EU leaders go into a Brussels meeting on Thursday more openly divided than at any time since the euro crisis began, with Germany's Chancellor Angela Merkel showing no sign of relenting in her refusal to back other countries' debts.
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Merkel is being urged at home to stay tough and reject all efforts to make Germany underwrite European partners' debts or banks, while her EU partners say that may be the only way to save the single currency.
"Nein! No! Non!" shouted a headline splashed across the front page of the normally sober German business daily Handelsblatt, with a commentary by its editor-in-chief saying Merkel must remain firm at the two-day summit.
Spain and Italy, the latest euro zone countries in financial markets' firing line, are pleading for emergency action to bring down their spiralling borrowing costs before they are forced out of the bond market. They want the euro zone's rescue funds or the European Central Bank to intervene fast.
A senior German government source, briefing reporters in Berlin before the summit, due to start at 1300 GMT, played down the leap in Spanish and Italian borrowing costs.
"We would warn against exaggerated panic-making," he said.
European Council President Herman Van Rompuy and European Commission President Jose Manuel Barroso proposed in a report this week creating a euro zone treasury to issue joint bonds in the medium-term, and establishing a European banking union with central supervision, a joint deposit guarantee and a resolution fund.
Merkel insists that fundamental reforms to give European Union authorities power to override national budget and economic policies must come before any further shared liability.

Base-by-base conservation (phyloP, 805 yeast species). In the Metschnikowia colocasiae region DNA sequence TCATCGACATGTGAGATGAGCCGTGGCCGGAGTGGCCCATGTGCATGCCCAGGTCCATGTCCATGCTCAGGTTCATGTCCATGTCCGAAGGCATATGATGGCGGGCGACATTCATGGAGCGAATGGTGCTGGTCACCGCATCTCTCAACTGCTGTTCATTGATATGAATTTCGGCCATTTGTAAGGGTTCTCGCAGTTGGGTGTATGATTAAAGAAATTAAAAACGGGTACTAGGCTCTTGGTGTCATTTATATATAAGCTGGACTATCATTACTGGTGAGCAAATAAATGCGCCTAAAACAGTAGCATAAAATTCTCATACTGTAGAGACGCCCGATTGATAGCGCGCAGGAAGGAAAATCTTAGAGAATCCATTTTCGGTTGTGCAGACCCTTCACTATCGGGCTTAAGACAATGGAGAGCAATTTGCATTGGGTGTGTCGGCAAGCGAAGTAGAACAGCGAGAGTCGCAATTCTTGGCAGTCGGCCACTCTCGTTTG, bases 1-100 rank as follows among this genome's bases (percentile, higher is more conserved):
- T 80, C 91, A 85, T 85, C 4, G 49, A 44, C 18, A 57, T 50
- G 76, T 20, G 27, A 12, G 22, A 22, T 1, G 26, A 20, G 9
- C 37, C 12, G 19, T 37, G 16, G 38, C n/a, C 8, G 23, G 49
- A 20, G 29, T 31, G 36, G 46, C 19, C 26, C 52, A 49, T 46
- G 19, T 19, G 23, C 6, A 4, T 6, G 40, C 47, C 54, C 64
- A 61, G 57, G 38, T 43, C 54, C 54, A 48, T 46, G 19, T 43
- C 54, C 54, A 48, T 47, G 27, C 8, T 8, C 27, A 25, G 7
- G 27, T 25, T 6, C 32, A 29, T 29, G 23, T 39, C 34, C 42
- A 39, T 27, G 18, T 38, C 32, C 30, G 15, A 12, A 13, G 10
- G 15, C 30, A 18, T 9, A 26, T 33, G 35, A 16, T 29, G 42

"Now she must explain to our friends at the summit that it would help no one if Germany lavishly handed out the fruit of its labour. It is even the other way around: 'yes' to Europe means 'no' to Barroso's ideas," Handelsblatt's Gabor Steingart wrote.
His comment reflected widespread public views in Germany, which has enjoyed an export boom while Greece, Ireland and Portugal and now Spain and Cyprus have needed bailouts. The economic crisis is only just starting to pinch in Germany, where growth is slowing and unemployment crept up unseasonally in June.
Hans-Werner Sinn, head of the Ifo economic research institute and a leading Eurosceptic, said in a working paper: "Had we known 20 years ago what difficulties the euro zone would be mired in today, and what pressures we would face, Germany would never in its life have agreed to the euro, at least not with all those who are members today."
The meeting is the 20th summit of leaders of the 27 EU states since the crisis erupted in early 2010, giving them a reputation for failing to match their talk with the sort of decisive action needed to resolve it.
Many international investors have deserted Spanish and Italian debt, pushing yields to levels that Madrid at least cannot afford for long as it tries to save banks ravaged by a property market collapse and cut its spiralling budget deficit.
European Economic and Monetary Affairs Commissioner Olli Rehn said the summit would work on unspecified "short-term measures" to stabilise markets. Merkel has brushed aside demands from Rome and Madrid for rapid measures to support their bonds.
French President Francois Hollande is championing joint "eurobonds" to bring down borrowing costs for the weaker euro zone countries as the pool of guarantors would include the strongest - meaning Germany.